SECAUCUS, N.J. (AP) – Now that the war is largely over, Lester Holt can get together again with his buddies to jam on loud rock songs in a grungy Manhattan rehearsal space.

A bass player, Holt loves the instrument’s subtle part on “Stairway to Heaven.”

Not quite your image of MSNBC’s wartime iron man, eh?

Holt’s graying temples and authoritative manner make him so much the quintessential anchorman that it’s easy to forget there’s a living, breathing human underneath.

Holt’s star is on the rise at NBC News, even overshadowing NBC’s top anchor-in-waiting, Brian Williams, during the war.

Holt worked regularly as MSNBC’s chief war anchor from noon to 6 p.m. Eastern, taking a short break and coming back from 9 p.m. to midnight. On a handful of days, he’d get a few hours of sleep before subbing for Matt Lauer on NBC’s “Today” show at 7 a.m.

“You do suspect after a while that he has a twin brother,” said Erik Sorenson, MSNBC’s general manager.

A New York City radio station even saluted Holt in song. “He’s so smooth, he puts me in a trance,” WPLJ-FM’s Todd Pettengill wrote. “If you want my vote, you should watch Lester Holt.”

Sorenson wouldn’t put Holt on the air so much without a strong audience response. At MSNBC, which is happy for any kind of attention, Holt caught many eyes with the prime-time war buildup show, “Countdown: Iraq.”

“Some anchors are accused of being robotic and detached,” Sorenson said. “He seemed to strike the right balance between being empathetic to the situation he was covering and not wallowing in the emotion of it.”

Holt, 44, is no stranger to anchoring. He spent 15 years as a top local news anchor in Chicago before a demotion led to a career crossroads.

He’s flattered and somewhat bemused by the attention he’s getting now – as only an “overnight sensation” who’s been working for more than two decades can be.

When someone comments on his sense of calm on the air, Holt laughs. “It’s fatigue,” he said.

But he wasn’t about to refuse work during the war.

“This is what we do,” he said. “You’re here for the big story. It would be like a fireman saying “no’ to a five-alarm fire because he doesn’t want to work too hard. I don’t feel like anybody’s taken advantage of me. And I would feel bad if they weren’t asking me to do all these hours.”

Holt’s emergence may have come at the expense – at least temporarily – of Williams, who is set to replace Tom Brokaw as NBC News’ top anchor late next year.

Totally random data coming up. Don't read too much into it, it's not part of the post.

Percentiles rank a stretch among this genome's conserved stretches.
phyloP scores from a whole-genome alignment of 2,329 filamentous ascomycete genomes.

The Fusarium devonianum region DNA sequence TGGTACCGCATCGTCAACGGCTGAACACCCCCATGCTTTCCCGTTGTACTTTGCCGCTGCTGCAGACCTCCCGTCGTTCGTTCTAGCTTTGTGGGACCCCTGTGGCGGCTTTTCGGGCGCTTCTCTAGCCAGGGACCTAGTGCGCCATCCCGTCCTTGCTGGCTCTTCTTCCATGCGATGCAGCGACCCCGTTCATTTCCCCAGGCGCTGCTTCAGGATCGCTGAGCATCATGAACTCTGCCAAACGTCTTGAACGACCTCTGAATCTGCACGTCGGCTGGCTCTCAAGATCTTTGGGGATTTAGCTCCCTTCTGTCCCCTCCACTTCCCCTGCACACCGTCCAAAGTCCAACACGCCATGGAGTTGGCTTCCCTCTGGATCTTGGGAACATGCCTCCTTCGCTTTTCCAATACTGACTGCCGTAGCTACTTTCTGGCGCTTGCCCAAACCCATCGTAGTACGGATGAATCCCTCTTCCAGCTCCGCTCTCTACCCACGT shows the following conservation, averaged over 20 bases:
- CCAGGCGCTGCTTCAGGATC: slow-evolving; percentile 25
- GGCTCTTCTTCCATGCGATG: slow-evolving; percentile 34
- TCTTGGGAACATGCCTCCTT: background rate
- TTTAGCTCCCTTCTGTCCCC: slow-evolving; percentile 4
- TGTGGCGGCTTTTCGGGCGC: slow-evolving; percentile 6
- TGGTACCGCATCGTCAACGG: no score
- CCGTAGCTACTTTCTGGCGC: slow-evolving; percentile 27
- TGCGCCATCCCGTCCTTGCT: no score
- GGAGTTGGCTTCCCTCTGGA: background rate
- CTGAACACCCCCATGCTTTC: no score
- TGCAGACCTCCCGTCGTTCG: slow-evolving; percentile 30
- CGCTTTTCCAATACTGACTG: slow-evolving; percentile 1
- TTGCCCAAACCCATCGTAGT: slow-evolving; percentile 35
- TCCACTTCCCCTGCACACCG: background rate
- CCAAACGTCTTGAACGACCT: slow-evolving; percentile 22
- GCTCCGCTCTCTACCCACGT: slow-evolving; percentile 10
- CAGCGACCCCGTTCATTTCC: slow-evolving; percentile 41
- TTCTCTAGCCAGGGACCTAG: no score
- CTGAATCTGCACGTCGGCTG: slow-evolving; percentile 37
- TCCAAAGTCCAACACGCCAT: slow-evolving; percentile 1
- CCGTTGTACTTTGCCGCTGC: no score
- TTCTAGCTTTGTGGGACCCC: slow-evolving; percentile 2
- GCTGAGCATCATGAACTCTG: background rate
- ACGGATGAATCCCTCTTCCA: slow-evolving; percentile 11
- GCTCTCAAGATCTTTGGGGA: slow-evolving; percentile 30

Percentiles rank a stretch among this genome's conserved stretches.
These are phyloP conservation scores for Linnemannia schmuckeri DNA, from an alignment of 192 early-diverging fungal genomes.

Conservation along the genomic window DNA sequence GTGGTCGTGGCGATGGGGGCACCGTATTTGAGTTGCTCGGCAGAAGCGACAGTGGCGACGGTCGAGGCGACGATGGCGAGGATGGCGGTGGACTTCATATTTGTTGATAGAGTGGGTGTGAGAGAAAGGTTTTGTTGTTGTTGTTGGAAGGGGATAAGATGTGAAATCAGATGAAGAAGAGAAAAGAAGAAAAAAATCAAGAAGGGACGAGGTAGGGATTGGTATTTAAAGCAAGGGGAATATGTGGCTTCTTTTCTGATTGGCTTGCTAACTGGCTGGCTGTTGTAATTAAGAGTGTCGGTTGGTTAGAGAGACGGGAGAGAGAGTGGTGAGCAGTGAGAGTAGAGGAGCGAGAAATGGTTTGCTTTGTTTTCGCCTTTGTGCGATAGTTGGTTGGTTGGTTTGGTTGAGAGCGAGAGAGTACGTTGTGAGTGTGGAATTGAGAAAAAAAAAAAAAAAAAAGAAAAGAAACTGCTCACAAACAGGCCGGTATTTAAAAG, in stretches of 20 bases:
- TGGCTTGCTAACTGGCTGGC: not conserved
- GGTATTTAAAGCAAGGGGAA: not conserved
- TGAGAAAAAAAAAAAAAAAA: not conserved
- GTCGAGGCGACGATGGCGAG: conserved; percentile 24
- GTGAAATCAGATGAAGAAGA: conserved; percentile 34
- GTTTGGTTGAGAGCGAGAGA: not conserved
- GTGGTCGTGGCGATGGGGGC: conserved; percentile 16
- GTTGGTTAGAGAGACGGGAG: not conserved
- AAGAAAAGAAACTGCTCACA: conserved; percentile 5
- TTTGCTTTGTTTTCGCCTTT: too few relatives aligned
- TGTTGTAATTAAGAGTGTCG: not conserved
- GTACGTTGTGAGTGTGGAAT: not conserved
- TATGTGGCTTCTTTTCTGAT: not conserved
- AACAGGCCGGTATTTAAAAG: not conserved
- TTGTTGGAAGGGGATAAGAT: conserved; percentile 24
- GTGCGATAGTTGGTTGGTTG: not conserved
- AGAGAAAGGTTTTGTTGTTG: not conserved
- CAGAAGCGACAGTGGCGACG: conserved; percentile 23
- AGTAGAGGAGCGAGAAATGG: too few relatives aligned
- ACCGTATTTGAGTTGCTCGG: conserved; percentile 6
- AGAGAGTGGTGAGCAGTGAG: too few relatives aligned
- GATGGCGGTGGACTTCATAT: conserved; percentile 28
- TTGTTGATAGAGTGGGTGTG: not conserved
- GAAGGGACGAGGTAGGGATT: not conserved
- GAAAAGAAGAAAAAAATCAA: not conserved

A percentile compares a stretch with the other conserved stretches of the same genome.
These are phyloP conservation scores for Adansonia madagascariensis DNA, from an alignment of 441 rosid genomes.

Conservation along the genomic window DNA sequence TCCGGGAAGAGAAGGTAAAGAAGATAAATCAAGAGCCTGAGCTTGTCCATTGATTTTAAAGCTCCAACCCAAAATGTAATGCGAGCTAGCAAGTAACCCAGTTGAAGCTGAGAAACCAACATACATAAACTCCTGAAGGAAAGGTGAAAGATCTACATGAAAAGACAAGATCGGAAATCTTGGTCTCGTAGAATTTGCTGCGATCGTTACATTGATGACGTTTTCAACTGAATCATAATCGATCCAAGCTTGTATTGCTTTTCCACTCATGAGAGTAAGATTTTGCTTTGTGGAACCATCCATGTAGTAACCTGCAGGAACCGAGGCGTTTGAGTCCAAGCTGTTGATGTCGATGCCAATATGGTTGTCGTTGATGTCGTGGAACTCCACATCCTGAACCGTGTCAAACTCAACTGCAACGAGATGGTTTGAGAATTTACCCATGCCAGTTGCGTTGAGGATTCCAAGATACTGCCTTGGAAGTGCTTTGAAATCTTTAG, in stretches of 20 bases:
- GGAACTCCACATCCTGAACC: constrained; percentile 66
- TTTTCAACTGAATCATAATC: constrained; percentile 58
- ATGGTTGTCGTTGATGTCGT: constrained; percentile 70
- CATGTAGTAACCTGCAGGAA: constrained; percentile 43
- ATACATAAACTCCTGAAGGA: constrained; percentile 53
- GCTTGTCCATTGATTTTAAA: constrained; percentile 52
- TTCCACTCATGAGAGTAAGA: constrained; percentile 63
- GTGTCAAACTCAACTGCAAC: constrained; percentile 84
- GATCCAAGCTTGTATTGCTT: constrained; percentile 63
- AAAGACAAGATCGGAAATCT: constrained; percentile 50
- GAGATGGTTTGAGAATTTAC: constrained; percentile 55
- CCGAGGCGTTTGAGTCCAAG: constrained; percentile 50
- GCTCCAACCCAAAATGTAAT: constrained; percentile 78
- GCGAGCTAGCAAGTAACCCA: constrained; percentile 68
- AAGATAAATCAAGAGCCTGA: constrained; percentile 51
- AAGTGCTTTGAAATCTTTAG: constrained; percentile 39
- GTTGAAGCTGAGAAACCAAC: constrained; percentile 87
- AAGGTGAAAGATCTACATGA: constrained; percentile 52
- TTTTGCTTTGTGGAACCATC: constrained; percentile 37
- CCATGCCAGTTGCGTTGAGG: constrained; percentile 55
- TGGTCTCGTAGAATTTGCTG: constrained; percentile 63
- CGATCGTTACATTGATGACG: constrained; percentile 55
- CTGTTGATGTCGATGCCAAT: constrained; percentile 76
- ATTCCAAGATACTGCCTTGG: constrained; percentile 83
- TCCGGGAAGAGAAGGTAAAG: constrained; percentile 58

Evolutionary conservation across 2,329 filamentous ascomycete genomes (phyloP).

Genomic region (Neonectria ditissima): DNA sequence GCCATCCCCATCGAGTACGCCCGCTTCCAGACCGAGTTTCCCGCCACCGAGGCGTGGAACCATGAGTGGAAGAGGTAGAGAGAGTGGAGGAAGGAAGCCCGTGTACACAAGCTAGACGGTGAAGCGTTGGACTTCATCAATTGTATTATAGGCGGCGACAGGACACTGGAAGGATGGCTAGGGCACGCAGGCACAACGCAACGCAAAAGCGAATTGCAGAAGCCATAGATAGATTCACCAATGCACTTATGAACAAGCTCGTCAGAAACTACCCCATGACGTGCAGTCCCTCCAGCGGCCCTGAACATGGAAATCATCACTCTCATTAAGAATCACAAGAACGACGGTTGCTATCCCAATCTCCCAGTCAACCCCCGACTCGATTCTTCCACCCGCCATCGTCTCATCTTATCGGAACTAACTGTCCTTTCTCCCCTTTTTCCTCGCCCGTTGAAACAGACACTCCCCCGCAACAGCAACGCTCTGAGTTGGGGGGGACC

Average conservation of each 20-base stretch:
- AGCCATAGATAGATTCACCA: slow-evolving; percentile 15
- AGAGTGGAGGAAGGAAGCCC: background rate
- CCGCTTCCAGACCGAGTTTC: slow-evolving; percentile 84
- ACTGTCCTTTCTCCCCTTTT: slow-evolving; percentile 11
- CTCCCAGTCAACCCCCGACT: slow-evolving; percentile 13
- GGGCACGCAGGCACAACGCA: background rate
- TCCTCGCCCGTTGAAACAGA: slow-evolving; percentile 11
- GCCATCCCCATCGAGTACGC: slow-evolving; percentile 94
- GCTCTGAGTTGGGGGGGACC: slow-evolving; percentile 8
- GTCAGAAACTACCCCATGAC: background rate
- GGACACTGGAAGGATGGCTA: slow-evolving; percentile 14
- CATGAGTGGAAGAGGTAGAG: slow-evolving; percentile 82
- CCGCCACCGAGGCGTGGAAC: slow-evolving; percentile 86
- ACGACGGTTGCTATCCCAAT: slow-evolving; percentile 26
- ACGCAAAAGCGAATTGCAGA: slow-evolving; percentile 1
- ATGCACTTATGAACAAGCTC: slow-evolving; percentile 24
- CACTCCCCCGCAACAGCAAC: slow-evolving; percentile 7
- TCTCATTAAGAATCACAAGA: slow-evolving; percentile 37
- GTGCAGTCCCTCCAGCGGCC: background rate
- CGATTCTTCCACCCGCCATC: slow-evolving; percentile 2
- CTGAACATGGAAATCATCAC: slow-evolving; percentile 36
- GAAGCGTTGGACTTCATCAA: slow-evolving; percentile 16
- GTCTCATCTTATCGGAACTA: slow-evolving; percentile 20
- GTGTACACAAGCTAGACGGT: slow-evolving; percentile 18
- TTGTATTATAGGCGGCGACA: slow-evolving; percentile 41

The rap on Williams was he lacked the high-profile reporting assignments to lend substance to his role as an anchor. So he flew off to Kuwait and Iraq for the war.

It may not have been enough. Williams didn’t get the exposure of reporters like the late David Bloom or Kerry Sanders, and he was even stuck in the desert for a couple of days when the military helicopters he was traveling with were grounded.

While Williams was gone, Holt was on the air.

“Brian’s doing fine,” Holt said. “I felt sorry for him being stuck over there as long as he was. While Kuwait’s an OK place, you wouldn’t want to live there.”

The downside to being hot on MSNBC is the network sometimes has the attention span of a small child. It wasn’t too long ago that Ashleigh Banfield was MSNBC’s luminescent star. Remember those glasses? Remember her?

Holt is already cutting back. MSNBC is cutting costs by replacing his 11 p.m. newscast with a “Hardball” rerun. And Holt will eventually be replaced at 9 p.m. by former Minnesota Gov. Jesse Ventura.

Holt’s regular anchor slot will be 4 to 6 p.m. on weekdays.

“Lester is a tremendous security blanket for NBC,” Sorenson said. “He’s sort of like the best sixth man in the NBA, which doesn’t mean he can’t be in the starting lineup. But he can play guard, forward and center. He’s one of those Kevin Garnett types who can play any position.”

Holt’s not taking any chances. He briefly interrupts an interview in MSNBC’s lunchroom to go record a one-minute news summary for NBC radio – again, he couldn’t say no – and is careful to clear sandwiches and wipe off the table before he leaves.

“In this business, you never know,” he said. “I could be busing tables before too long.”

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EDITOR’S NOTE – David Bauder can be reached at dbauder”at”

AP-ES-04-25-03 1237EDT

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